Measles found in Negev elementary schools and Ashdod

The MMR vaccine is 97% effective in preventing infection with the measles virus when the recommended two doses are received on time, according to the Health Ministry.

By ALON EINHORN
February 7, 2019 17:41
1 minute read.
A nurse holds a vial of measles, mumps and rubella vaccine

A nurse holds a vial of measles, mumps and rubella vaccine. (photo credit: REUTERS/BRIAN SNYDER)

 
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A private teacher working for elementary schools in Beersheba and Omer was found to be infected with measles, the Health Ministry announced on Thursday.

In response to the announcement the Health Ministry concluded that the 21 children whom are taught by the infected teacher were found to be vaccinated and in no immediate threat, and any school staff member who came in contact with the teacher, and born after 1978 was sent to receive vaccinations.
"Dear parents, we suggest for everyone not to undermine the situation and receive your vaccinations accordingly," the school where the teacher is employed wrote in a statement to the parents. "Children who feel ill or show similar symptoms to measles should remain at home and inform the doctor immediately."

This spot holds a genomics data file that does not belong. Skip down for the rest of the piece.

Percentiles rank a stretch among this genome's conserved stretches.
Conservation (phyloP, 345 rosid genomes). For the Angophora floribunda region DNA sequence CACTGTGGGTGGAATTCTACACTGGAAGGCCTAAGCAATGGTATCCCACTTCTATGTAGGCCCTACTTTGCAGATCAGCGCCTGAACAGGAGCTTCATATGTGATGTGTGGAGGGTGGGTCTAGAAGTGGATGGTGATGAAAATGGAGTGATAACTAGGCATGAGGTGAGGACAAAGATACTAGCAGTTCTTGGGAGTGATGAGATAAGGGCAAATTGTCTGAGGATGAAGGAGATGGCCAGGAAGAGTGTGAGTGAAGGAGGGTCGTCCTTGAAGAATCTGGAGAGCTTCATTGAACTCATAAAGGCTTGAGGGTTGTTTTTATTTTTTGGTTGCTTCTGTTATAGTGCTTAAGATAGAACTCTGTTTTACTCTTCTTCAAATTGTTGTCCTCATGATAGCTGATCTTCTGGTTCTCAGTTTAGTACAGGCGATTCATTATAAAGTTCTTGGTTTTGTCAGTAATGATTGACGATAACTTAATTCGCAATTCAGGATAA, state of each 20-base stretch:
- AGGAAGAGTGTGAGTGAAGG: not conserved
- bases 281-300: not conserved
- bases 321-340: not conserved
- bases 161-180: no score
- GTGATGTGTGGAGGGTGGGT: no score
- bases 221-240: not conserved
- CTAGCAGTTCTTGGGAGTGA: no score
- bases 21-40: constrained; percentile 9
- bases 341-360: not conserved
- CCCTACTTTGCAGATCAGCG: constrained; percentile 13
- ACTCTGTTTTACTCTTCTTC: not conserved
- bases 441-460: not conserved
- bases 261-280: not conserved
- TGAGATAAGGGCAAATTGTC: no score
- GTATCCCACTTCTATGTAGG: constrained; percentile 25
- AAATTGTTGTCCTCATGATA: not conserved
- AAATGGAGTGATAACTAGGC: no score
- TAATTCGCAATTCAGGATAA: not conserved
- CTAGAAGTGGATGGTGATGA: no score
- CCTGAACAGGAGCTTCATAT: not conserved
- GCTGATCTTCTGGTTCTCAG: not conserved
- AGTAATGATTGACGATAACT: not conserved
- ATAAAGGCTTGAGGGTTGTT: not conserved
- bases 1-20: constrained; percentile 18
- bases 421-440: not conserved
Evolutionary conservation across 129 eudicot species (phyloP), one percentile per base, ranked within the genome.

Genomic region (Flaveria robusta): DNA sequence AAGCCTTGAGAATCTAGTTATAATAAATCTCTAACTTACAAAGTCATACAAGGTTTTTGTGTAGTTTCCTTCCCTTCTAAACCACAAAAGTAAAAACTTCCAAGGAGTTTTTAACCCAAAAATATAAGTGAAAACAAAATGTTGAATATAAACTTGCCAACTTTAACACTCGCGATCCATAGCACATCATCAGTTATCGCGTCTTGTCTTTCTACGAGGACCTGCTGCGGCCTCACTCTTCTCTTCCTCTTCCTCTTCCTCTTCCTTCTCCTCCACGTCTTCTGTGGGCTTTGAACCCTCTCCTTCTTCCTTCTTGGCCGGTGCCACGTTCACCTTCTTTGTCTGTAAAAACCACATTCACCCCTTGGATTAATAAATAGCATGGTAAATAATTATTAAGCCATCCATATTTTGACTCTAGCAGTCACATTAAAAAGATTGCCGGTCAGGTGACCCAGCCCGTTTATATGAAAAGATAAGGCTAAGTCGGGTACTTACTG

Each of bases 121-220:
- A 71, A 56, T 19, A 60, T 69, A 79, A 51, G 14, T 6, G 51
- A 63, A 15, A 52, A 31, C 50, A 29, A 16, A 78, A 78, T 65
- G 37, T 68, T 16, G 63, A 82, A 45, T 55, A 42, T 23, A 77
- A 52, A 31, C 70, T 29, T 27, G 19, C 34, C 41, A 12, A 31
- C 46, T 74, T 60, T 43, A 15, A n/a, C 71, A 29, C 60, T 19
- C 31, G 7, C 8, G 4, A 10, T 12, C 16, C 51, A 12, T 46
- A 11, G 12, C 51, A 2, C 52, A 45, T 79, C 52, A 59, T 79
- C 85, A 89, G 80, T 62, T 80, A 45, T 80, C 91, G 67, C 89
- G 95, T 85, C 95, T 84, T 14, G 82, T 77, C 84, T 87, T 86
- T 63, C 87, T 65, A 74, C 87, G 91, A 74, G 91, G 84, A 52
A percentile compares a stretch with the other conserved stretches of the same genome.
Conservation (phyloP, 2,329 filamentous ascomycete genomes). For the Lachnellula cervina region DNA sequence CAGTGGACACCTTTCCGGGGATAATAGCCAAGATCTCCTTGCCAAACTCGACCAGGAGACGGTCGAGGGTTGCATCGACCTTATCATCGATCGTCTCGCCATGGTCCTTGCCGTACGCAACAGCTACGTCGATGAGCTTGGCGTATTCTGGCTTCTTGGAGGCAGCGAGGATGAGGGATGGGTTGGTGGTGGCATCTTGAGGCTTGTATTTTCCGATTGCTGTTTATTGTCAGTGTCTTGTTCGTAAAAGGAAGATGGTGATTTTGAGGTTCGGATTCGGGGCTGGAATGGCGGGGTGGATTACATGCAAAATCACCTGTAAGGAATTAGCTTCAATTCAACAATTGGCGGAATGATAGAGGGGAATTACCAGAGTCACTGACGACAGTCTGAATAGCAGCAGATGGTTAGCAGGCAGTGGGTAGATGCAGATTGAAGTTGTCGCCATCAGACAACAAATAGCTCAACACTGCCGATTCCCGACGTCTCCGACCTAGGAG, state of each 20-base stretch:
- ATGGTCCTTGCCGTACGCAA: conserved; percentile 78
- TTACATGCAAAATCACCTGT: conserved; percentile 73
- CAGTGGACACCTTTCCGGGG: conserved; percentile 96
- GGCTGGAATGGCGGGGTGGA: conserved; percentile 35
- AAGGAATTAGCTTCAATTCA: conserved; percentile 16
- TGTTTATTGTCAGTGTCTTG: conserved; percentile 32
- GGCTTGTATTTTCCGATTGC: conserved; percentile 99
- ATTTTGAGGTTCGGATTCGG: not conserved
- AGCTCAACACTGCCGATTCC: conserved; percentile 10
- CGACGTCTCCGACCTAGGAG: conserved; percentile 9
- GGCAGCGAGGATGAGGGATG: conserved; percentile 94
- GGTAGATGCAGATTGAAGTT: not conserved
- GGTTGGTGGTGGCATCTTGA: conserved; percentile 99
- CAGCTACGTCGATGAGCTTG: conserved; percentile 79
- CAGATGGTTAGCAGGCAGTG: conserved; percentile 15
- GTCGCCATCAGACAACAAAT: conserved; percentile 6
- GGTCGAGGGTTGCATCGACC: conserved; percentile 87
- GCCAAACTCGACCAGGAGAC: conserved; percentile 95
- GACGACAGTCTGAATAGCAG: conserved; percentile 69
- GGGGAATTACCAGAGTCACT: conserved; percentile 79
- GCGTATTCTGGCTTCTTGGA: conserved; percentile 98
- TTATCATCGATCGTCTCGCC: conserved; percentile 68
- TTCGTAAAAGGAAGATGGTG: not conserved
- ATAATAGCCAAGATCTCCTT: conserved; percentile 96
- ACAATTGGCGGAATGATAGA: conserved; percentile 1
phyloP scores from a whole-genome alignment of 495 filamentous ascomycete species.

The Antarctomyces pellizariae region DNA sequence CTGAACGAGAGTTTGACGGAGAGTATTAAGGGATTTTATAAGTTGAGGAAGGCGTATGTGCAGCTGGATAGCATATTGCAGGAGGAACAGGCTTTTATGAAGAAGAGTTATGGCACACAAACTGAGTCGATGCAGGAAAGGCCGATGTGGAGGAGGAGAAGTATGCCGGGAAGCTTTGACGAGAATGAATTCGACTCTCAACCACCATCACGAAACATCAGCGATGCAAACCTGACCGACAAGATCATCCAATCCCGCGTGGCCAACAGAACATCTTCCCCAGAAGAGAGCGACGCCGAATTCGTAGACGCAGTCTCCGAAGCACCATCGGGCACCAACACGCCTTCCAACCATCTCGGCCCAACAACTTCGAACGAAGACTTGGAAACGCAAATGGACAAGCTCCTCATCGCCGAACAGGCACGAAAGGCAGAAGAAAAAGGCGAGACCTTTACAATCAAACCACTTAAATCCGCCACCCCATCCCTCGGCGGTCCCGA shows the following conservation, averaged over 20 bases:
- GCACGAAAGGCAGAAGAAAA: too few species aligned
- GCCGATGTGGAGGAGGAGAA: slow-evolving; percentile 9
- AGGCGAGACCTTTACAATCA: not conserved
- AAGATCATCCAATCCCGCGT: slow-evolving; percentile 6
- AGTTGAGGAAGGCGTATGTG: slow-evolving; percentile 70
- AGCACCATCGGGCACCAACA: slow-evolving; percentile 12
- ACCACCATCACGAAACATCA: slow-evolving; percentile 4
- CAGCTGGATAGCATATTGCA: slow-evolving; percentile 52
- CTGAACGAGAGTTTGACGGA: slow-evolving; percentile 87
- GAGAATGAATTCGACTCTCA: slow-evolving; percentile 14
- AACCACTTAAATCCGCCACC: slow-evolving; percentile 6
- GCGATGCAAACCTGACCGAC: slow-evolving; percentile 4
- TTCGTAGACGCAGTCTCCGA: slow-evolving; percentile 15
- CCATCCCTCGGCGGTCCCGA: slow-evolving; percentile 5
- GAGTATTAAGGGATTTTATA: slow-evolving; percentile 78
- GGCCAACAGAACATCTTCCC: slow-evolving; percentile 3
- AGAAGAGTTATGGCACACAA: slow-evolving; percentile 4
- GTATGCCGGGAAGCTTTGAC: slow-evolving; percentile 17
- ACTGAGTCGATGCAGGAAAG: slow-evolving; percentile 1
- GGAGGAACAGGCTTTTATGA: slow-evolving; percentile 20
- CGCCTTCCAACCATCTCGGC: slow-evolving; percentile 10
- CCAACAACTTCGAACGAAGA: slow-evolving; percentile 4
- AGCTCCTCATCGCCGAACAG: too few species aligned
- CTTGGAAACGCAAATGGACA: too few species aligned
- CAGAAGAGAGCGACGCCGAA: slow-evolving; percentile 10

A second case of measles was announced on Thursday, as a person infected was at the Child Health Center in Ashdod.

The measles outbreak has surfaced due to the failure of thousands of parents to vaccinate themselves or their children, particularly among the haredi or ultra-Orthodox communities in Jerusalem, according to Health Ministry officials

Measles can have lasting effects such as hearing loss, and is fatal for one in 1,000 children who catch it.


The MMR vaccine is 97% effective in preventing infection with the measles virus when the recommended two doses are received on time, according to the Health Ministry.


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